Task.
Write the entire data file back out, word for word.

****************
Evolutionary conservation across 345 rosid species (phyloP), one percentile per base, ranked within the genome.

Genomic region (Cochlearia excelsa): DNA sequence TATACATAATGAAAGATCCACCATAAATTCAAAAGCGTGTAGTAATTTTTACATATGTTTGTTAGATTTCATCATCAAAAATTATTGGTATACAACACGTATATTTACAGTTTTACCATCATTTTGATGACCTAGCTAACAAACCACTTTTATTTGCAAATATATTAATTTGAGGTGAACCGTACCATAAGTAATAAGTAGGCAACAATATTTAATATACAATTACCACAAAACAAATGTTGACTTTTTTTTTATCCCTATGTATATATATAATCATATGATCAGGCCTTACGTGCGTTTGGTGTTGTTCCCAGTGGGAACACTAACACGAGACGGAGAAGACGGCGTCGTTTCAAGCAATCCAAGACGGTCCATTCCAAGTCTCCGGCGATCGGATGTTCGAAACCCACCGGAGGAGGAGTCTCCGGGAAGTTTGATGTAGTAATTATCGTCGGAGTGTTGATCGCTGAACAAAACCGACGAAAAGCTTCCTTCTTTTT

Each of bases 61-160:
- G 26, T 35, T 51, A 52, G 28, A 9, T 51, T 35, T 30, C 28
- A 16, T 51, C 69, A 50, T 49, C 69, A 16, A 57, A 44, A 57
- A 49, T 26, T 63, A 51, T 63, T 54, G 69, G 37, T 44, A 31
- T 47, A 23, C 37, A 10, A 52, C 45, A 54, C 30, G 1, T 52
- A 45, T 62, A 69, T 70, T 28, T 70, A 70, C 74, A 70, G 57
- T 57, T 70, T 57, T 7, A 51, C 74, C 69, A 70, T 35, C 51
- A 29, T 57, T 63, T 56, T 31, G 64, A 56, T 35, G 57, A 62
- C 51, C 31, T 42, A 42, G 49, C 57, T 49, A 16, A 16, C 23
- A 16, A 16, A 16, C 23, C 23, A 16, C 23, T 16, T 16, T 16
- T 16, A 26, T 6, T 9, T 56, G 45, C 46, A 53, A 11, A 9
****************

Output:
Evolutionary conservation across 345 rosid species (phyloP), one percentile per base, ranked within the genome.

Genomic region (Cochlearia excelsa): DNA sequence TATACATAATGAAAGATCCACCATAAATTCAAAAGCGTGTAGTAATTTTTACATATGTTTGTTAGATTTCATCATCAAAAATTATTGGTATACAACACGTATATTTACAGTTTTACCATCATTTTGATGACCTAGCTAACAAACCACTTTTATTTGCAAATATATTAATTTGAGGTGAACCGTACCATAAGTAATAAGTAGGCAACAATATTTAATATACAATTACCACAAAACAAATGTTGACTTTTTTTTTATCCCTATGTATATATATAATCATATGATCAGGCCTTACGTGCGTTTGGTGTTGTTCCCAGTGGGAACACTAACACGAGACGGAGAAGACGGCGTCGTTTCAAGCAATCCAAGACGGTCCATTCCAAGTCTCCGGCGATCGGATGTTCGAAACCCACCGGAGGAGGAGTCTCCGGGAAGTTTGATGTAGTAATTATCGTCGGAGTGTTGATCGCTGAACAAAACCGACGAAAAGCTTCCTTCTTTTT

Each of bases 61-160:
- G 26, T 35, T 51, A 52, G 28, A 9, T 51, T 35, T 30, C 28
- A 16, T 51, C 69, A 50, T 49, C 69, A 16, A 57, A 44, A 57
- A 49, T 26, T 63, A 51, T 63, T 54, G 69, G 37, T 44, A 31
- T 47, A 23, C 37, A 10, A 52, C 45, A 54, C 30, G 1, T 52
- A 45, T 62, A 69, T 70, T 28, T 70, A 70, C 74, A 70, G 57
- T 57, T 70, T 57, T 7, A 51, C 74, C 69, A 70, T 35, C 51
- A 29, T 57, T 63, T 56, T 31, G 64, A 56, T 35, G 57, A 62
- C 51, C 31, T 42, A 42, G 49, C 57, T 49, A 16, A 16, C 23
- A 16, A 16, A 16, C 23, C 23, A 16, C 23, T 16, T 16, T 16
- T 16, A 26, T 6, T 9, T 56, G 45, C 46, A 53, A 11, A 9